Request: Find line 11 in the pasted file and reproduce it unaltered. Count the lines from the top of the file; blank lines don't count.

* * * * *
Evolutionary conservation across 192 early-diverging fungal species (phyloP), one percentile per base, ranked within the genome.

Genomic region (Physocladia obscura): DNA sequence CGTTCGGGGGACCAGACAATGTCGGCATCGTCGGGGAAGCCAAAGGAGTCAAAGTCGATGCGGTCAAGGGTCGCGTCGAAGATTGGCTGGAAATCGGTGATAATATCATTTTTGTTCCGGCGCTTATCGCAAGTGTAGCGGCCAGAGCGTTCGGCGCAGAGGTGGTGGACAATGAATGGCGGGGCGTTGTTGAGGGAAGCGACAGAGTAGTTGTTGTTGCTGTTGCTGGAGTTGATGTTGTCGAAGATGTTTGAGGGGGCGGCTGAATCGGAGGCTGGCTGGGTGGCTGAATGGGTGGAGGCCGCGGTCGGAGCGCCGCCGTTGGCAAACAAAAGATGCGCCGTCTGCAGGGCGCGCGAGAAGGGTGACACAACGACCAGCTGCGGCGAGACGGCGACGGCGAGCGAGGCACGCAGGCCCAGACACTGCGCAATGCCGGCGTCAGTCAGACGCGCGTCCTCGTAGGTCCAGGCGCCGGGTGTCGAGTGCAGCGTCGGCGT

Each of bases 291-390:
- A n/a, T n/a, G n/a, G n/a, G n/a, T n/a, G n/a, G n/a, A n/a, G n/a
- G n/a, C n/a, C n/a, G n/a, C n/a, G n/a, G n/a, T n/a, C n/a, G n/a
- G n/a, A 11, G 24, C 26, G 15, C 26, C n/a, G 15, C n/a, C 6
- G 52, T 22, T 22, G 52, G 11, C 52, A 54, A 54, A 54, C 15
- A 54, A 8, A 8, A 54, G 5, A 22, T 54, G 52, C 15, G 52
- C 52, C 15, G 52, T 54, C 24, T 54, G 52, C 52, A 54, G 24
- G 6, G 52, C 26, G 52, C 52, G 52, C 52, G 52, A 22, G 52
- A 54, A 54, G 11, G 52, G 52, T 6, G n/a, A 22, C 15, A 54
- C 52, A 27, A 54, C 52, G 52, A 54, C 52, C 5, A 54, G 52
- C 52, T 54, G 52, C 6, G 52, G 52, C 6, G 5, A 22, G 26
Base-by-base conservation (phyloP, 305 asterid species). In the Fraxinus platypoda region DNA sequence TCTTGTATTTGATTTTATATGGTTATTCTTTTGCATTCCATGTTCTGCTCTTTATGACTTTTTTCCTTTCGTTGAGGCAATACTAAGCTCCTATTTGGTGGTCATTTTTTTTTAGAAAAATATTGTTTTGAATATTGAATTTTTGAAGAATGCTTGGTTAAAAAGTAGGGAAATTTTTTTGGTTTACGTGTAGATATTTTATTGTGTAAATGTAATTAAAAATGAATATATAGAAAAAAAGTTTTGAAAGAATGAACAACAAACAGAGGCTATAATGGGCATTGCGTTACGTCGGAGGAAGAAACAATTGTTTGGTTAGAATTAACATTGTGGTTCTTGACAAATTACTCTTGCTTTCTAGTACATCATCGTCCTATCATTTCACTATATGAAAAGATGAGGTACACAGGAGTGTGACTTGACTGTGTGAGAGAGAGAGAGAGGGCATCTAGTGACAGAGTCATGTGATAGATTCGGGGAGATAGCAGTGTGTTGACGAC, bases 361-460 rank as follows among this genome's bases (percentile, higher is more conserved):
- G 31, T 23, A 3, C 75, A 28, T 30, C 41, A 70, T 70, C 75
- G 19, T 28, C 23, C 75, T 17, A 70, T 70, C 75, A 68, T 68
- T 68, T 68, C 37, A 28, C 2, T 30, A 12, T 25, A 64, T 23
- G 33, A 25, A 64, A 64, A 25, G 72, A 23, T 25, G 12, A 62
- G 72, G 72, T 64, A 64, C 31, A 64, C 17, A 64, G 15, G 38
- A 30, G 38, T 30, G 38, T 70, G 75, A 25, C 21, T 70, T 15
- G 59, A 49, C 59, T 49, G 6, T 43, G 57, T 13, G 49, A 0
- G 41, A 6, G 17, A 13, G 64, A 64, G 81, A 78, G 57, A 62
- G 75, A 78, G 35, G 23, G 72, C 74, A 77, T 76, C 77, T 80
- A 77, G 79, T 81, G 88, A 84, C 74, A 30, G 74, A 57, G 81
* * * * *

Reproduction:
- A 54, A 54, G 11, G 52, G 52, T 6, G n/a, A 22, C 15, A 54